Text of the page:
Learning and development professionals have always been under pressure to demonstrate the value of learning interventions. The hierarchical model first identified in Kirkpatrick’s 1975 study, is still widely used today to evaluate the effectiveness of training, although of late, the focus has shifted towards a stronger reliance on ROI measures. But, other models that don’t rely on ROI are emerging.
The idea is relatively simple, calculate the incremental value added by the intervention, and express this as a percentage of the investment. Now why would ROI not be a useful tool for measuring the value of learning? Surely, economic return on investment is the correct tool to measure value added? Well, yes and no. ROI is a great tool to measure the value created by investments in plant and machinery, and in other capital budgeting decisions, but it is a fairly blunt tool for measuring value created through intangibles such as human capital. Sure, there are methodologies for measuring intangible value, but in my experience, these methods place too much reliance on questionable and sometimes tenuous assumptions.
Even more importantly, ROI evaluation is a very poor tool for considering strategic choice. It is a relatively clear cut decision whether to rent or buy plant and machinery, or to provide a training course to meet a tactical training problem, but once the decision-making context moves beyond tactical into the strategic area, then ROI is simply the wrong tool for the job. In the same way that ROI is of little use in deciding whether to fundamentally change the way in which an organisation does business such as launching a controversial innovative new product, ROI is of little value in deciding how to plot an organisation’s future human capital strategy.
As a human performance improvement consultant with a professional finance background, I find it surprising that the learning and development profession places so much reliance on ROI, when there are alternative strategic evaluation models. Too often the tool of choice is ROI, which is not always appropriate when evaluating strategic value.
The CIPD (Chartered Institute of Personnel Development) has a similar view, and urges training professionals to move away from traditional evaluation methods such as ROI, towards measuring the value learning and development contributes to strategic business objectives. This is the central argument presented in ‘The Value of Learning: from Return on Investment to Return on Expectation’ (published on November 26, 2007) by the CIPD commissioned Valerie Anderson of the University of Portsmouth Business School, to examine ‘how organisations are currently measuring and reporting on the contribution of learning to strategic value’.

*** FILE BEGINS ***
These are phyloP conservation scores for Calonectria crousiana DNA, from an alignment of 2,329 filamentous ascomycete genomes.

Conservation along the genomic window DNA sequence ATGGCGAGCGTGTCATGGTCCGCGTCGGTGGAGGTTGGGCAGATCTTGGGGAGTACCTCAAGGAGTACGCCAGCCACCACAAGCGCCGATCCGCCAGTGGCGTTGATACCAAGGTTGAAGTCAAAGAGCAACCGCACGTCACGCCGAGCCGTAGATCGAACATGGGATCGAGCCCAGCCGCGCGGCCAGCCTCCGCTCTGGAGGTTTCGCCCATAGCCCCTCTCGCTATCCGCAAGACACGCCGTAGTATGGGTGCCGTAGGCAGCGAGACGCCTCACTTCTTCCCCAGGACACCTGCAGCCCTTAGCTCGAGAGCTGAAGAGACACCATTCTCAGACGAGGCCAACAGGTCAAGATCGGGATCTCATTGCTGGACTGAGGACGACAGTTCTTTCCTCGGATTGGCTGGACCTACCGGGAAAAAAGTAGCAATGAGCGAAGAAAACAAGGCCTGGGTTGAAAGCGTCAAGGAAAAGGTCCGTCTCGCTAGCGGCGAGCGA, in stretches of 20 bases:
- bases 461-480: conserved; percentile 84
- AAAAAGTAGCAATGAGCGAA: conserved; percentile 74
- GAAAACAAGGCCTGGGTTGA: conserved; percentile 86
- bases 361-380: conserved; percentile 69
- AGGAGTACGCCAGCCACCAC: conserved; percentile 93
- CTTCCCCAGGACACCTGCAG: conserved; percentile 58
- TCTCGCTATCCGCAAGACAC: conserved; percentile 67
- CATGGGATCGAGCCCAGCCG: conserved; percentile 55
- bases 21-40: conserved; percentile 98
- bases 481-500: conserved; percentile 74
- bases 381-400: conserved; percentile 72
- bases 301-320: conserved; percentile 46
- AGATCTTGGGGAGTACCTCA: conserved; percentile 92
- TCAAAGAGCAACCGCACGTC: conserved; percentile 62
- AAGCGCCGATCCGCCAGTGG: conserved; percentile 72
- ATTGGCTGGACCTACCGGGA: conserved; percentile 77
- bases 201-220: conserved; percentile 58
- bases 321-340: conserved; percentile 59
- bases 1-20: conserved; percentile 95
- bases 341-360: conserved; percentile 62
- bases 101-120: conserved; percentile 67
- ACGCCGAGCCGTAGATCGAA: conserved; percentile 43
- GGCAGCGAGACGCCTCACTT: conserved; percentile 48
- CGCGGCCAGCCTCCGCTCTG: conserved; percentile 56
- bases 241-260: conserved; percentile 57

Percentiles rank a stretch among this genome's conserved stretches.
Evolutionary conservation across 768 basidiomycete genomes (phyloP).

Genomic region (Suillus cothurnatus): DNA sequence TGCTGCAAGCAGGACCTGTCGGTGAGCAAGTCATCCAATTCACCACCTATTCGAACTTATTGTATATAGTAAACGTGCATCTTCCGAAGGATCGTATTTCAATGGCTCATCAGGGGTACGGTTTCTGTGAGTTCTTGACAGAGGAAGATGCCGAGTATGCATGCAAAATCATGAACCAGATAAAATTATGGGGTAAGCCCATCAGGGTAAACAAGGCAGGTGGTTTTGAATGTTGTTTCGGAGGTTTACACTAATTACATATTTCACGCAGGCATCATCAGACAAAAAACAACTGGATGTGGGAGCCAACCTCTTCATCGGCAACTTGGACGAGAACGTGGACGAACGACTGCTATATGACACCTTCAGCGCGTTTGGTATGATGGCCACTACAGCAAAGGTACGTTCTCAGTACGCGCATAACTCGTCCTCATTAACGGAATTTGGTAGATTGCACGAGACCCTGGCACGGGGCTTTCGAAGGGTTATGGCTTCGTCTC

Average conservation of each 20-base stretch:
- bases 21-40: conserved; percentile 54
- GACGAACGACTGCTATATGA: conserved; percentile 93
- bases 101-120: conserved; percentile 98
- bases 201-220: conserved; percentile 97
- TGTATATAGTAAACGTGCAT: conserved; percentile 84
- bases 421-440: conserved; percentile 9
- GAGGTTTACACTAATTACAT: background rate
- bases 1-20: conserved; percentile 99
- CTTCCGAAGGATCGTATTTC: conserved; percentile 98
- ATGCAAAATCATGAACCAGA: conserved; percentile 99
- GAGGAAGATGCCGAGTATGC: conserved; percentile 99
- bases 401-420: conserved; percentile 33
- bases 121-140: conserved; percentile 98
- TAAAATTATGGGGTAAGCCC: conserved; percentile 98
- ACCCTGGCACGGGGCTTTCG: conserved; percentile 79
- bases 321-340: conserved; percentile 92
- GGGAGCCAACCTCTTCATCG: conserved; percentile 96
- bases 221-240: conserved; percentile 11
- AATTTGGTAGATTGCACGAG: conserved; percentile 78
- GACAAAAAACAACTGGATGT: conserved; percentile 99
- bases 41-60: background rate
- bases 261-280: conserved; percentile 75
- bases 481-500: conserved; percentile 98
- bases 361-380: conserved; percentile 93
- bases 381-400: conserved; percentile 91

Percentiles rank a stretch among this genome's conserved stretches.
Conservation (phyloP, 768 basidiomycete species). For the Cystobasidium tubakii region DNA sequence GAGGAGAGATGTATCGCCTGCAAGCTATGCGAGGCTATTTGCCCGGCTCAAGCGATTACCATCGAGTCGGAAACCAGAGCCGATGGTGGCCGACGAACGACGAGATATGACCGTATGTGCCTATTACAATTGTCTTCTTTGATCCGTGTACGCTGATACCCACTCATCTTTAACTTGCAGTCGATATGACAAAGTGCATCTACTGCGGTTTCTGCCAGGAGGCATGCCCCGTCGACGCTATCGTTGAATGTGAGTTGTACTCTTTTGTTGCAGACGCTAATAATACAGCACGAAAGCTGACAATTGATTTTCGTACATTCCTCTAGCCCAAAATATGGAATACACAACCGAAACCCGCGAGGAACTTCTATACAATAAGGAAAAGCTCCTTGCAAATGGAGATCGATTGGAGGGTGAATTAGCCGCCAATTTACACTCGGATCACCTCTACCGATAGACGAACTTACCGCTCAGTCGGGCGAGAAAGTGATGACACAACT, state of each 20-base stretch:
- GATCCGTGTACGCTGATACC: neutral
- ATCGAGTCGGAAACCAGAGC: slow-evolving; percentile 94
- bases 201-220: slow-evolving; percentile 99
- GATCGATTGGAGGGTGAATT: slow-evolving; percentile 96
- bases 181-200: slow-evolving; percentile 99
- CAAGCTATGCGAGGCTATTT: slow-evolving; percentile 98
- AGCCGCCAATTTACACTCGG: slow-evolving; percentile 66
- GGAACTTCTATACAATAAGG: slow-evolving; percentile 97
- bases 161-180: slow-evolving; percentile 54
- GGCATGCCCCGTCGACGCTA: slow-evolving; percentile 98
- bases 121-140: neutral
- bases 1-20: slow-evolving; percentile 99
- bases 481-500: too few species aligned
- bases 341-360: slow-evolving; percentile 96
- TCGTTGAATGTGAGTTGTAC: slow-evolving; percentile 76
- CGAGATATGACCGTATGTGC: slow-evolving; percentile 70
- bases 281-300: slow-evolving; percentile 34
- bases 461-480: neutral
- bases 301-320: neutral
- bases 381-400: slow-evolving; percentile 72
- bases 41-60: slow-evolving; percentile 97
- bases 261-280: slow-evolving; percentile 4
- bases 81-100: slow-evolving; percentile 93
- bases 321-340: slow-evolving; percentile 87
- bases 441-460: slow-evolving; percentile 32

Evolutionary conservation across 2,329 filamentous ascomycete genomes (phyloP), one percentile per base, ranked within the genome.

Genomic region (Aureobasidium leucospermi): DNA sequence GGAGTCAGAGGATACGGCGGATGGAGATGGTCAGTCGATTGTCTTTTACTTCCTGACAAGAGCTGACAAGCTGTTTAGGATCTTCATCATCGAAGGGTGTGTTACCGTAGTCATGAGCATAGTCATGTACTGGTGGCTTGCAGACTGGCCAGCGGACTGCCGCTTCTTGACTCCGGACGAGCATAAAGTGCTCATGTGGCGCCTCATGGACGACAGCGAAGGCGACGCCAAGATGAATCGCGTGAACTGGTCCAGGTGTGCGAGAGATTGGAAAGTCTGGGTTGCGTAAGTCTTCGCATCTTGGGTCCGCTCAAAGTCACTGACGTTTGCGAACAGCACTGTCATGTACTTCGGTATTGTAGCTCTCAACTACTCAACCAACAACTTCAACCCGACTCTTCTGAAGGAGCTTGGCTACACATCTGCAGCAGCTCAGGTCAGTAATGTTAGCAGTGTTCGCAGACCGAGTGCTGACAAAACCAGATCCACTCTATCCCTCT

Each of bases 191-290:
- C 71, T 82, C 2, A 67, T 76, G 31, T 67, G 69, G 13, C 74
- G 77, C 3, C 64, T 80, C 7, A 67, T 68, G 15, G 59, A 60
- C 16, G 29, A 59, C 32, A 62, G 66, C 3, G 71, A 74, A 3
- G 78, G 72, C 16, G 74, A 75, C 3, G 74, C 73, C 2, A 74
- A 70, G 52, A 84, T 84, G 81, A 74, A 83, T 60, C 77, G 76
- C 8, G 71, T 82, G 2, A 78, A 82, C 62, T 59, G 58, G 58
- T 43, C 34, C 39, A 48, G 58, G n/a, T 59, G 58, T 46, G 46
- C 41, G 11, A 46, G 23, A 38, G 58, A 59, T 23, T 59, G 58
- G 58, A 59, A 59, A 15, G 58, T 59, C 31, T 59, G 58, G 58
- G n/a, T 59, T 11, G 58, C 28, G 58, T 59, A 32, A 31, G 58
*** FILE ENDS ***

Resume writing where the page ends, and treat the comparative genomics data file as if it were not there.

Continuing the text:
The research was conducted because: “The development of learning capabilities has become a key feature of people development strategies in many organisations. Executive decision-makers, are becoming aware that intellectual and knowledge assets form a large part of the intangible value of their organisation. To manage effectively their investment in human capital they require timely and relevant information to assess the extent to which investment in learning is contributing to organisational performance.”
In essence, learning and development is important, and it is important to measure its success.
Martyn Sloman, CIPD Learning, Training and Development advisor, said: “The development of a new approach to valuing learning is long overdue. For 30 years, we have regarded a hierarchical approach based on return on investment as the only way to approach the problem – it has become a holy grail for the profession. The world of learning has changed and new models are needed.”
The report acknowledges that although evaluation is a fundamental part of the work of learning and training professionals, it presents many challenges, some of which include:
• 80% of HRD professionals believe that training and development delivers more value to their organisation than they are able to demonstrate.
• Learning and training practitioners find ‘serious’ evaluation to be too time-consuming.
• Practitioners find that line managers rarely show interest in ‘traditional’ evaluation data.
• Only about one-third (36%) of UK organisations seek to capture the effect of learning on the ‘bottom line’.
Sloman continues, “Trying to measure learning by figures and financial results is a bit like driving with your eyes fixed on the rear view mirror. Return on investment can be a valuable measure in some circumstances but it is not the answer on its own."
Return on Expectations
So what kind of model does the report suggest? The report argues for a shift away from trainer-centred and return on investment models of evaluation, towards "return on expectation" models. It argues that effective value and evaluation processes require L&D professionals to develop and use measures that are relevant to organisational stakeholders, and the needs of the business. It concludes that measures of "return on expectation", rather than return on investment are more likely to meet these needs.
A careful reading of the report shows that the author is not simply suggesting that L&D give managers what they ask for – ‘training’ is good so long as the manager says it is good – but rather that there are particular types of measures that are valuable to stakeholders.
Learning interventions are particularly valued by key stakeholders when they can be shown to contribute to:
• The ‘strategic readiness’ of employees
• The delivery of performance improvement
• The delivery of cost-effective labour
• Career and talent-management
The true value of the findings of the report is that it forces L&D professionals to re-examine their approach towards demonstrating value from learning interventions, and to align their services closer to those of the business.